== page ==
In the early weeks of the global pandemic, it was expected that, like a hurricane, earthquake, or other disaster, its impact would be felt everywhere, without discrimination. But once the dust settles, the virus’ effects were shown to be “racist, ageist, classist, and sexist” and more harmful to those with pre-existing health issues and disabilities.
While more men than women die from COVID-19, a new report by Care International demonstrates that the global socioeconomic repercussions affect women more significantly. The traditional gender power imbalances women face every day are intensified by the pandemic.
About half the schools in the US are closed to in-person teaching. There are no if/then procedures for parents who have no childcare where providers have closed and whose school-aged children must stay home and attend class virtually. For single mothers, the situation is not just difficult, it is unworkable and unsustainable.
C. Nicole Mason is a single mother of 10-year-old twins who are going to school remotely for now. She is also the president and CEO of the Institute for Women’s Policy Research, a think tank located in Washington, DC that’s focused on economic equity for women. Mason is incensed that the federal government has not prioritized families and the challenges they face.
“It’s an impossible task,” she tells NPR. “Until we can figure out care, until we can figure out how to open the schools, you can just hang it up…for many women.”
Globally, more women work in the informal sector—domestic workers, street vendors and other food services, the grey economy that doesn’t provide pensions, sick leave, or health insurance. Care International found 55 percent of the women surveyed had lost income, versus 34 percent of men. COVID-19 has caused people to go hungry, and women bear the brunt of that, too, with 41 percent of women and 30 percent of men reporting they are hungry.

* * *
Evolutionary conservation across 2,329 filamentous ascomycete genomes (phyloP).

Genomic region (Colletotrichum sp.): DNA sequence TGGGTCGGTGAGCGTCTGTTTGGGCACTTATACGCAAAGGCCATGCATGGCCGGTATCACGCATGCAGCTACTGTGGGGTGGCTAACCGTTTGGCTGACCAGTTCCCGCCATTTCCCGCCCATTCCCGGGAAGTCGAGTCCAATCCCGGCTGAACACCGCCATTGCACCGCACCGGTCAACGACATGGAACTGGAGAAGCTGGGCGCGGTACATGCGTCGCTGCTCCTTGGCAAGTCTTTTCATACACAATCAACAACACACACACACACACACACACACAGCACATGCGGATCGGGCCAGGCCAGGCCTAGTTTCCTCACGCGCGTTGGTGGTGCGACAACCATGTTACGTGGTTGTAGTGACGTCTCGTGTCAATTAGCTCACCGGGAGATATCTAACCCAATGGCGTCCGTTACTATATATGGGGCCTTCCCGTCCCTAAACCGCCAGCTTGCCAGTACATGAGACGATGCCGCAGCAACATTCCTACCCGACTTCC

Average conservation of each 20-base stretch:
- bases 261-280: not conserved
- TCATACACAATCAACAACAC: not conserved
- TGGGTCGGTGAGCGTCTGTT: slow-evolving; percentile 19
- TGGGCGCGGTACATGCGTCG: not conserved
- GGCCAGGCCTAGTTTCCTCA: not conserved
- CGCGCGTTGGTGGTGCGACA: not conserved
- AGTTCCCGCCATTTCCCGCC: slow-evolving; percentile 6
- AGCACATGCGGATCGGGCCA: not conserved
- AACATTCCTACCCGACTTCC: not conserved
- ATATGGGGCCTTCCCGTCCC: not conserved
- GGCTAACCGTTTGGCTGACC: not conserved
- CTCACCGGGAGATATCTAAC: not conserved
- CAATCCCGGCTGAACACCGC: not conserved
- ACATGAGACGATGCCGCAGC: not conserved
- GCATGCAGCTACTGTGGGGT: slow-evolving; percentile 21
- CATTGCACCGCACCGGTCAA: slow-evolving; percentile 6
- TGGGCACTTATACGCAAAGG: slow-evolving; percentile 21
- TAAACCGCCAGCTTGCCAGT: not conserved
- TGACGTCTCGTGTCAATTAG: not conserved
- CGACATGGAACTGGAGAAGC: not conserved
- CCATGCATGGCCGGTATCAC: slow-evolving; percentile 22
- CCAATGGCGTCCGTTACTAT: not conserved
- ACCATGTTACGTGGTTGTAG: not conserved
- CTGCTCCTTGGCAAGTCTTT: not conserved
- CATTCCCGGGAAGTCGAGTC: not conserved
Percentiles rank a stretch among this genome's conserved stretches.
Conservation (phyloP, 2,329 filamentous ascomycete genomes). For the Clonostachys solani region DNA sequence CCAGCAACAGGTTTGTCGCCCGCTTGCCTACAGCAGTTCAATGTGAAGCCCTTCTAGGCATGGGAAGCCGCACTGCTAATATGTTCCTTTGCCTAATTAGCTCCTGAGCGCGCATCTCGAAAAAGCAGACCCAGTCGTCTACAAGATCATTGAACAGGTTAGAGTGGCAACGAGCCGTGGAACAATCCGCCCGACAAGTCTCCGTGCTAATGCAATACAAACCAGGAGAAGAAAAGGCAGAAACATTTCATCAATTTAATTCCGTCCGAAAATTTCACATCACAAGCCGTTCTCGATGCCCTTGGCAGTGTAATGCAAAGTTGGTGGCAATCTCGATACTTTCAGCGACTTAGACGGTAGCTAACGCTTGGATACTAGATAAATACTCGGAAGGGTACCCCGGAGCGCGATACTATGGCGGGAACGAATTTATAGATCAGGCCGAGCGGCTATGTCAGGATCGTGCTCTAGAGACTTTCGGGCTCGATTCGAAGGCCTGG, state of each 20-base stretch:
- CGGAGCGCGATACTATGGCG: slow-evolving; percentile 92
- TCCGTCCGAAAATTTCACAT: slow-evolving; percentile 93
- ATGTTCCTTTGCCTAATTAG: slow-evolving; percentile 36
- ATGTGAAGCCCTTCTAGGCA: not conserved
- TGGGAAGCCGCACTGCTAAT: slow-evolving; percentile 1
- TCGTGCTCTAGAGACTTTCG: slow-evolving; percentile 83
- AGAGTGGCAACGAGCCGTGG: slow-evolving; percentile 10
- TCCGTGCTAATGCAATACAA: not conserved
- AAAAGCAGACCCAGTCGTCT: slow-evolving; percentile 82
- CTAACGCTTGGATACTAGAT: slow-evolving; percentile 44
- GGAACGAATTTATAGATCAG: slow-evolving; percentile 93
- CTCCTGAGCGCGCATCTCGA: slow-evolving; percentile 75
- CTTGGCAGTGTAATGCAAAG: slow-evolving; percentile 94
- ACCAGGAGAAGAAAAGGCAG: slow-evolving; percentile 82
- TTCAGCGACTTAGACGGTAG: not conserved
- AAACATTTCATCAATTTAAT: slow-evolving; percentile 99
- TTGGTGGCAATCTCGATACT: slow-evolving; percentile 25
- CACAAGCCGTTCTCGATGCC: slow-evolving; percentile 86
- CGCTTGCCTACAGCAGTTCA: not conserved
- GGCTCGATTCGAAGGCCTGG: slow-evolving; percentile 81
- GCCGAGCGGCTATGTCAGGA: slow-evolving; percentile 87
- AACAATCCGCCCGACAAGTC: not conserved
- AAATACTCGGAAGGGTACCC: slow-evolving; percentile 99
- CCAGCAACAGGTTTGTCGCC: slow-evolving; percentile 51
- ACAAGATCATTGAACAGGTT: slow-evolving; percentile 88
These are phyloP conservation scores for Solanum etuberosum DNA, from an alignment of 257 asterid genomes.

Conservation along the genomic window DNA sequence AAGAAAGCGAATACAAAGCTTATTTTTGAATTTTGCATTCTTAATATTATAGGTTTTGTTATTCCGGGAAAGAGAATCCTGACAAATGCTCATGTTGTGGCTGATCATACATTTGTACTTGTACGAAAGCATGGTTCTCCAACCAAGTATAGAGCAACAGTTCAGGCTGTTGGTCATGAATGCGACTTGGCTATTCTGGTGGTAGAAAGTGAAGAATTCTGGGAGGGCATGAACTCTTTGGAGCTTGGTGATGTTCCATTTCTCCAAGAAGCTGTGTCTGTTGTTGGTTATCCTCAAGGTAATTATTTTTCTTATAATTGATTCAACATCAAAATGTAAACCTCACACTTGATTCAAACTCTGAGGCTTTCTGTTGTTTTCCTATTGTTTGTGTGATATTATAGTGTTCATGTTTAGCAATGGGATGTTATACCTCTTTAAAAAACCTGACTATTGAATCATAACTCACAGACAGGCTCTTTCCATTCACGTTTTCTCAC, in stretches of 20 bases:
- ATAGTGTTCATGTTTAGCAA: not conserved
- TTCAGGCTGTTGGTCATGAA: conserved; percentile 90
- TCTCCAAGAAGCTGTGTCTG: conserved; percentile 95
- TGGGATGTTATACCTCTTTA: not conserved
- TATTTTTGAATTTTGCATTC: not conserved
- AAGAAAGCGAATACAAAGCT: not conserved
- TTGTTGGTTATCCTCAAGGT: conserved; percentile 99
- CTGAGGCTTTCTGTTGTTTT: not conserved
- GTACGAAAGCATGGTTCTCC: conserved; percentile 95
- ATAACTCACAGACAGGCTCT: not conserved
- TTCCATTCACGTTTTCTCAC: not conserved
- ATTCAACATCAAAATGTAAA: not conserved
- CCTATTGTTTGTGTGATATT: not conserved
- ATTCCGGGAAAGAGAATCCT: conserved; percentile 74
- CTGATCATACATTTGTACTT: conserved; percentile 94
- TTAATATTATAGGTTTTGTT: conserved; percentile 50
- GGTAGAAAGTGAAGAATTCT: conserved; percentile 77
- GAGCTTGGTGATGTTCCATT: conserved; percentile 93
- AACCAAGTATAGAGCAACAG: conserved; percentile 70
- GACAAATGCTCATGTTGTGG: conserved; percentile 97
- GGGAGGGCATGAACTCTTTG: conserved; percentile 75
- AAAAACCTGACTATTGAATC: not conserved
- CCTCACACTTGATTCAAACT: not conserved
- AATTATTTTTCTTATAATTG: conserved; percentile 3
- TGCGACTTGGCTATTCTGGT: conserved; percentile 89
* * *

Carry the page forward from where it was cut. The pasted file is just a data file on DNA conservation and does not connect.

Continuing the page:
Dr Helen Pankhurst, an advisor for Care International, points out that their study of 10,000 across 40 countries clearly illustrates the substantial impact the coronavirus is having on women and girls…and the results were appalling in their predictability.
The study provides recommendations to inform a better response to COVID-19 and a future that includes the interests of the entire population. Women must have a voice in the process; reproductive and maternal health, as well as newborn health and safety, must be priorities, as must protections against gender-based violence and hunger.
Care International is calling for the UN General Assembly to commit to having women leaders address the COVID-19 response, and doing so using actual data.
“Low-income families, single parents, they see how little support they have constantly because they’re in a never-ending battle to figure out how to put food on the table, to keep a roof over their heads, [to find] someone to watch their kids so they aren’t alone at home while they go to work,” says Caitlyn Collins, sociologist at Washington University in St. Louis and author of the book Making Motherhood Work: How Women Manage Careers and Caregiving. “It’s advantaged people who have long not seen these difficulties.”
With COVID-19 cases still rising in parts of the US, there is no relief for the issues in sight, and women have to choose between jobs and childcare.
“The U.S. has no paid parental leave for parents to take during this difficult time. We have no universal childcare system on which parents can rely. We have no federal minimum standard for vacation and sick days, unlike every other Western industrialized country,” Collins says. “Parents seem angry in a way that I haven’t seen them in the past.”
Even mental health is divided along gender lines; the Cares International study found 27 percent of women report COVID-19 having a significant impact on their psychological health, while only 10 percent of men responded similarly.
The stress of instability in employment, and the subsequent difficulty accessing food and healthcare is taking a toll on women. Women around the globe should be able to go to work, and work without “going to work scared.”—Marian Conway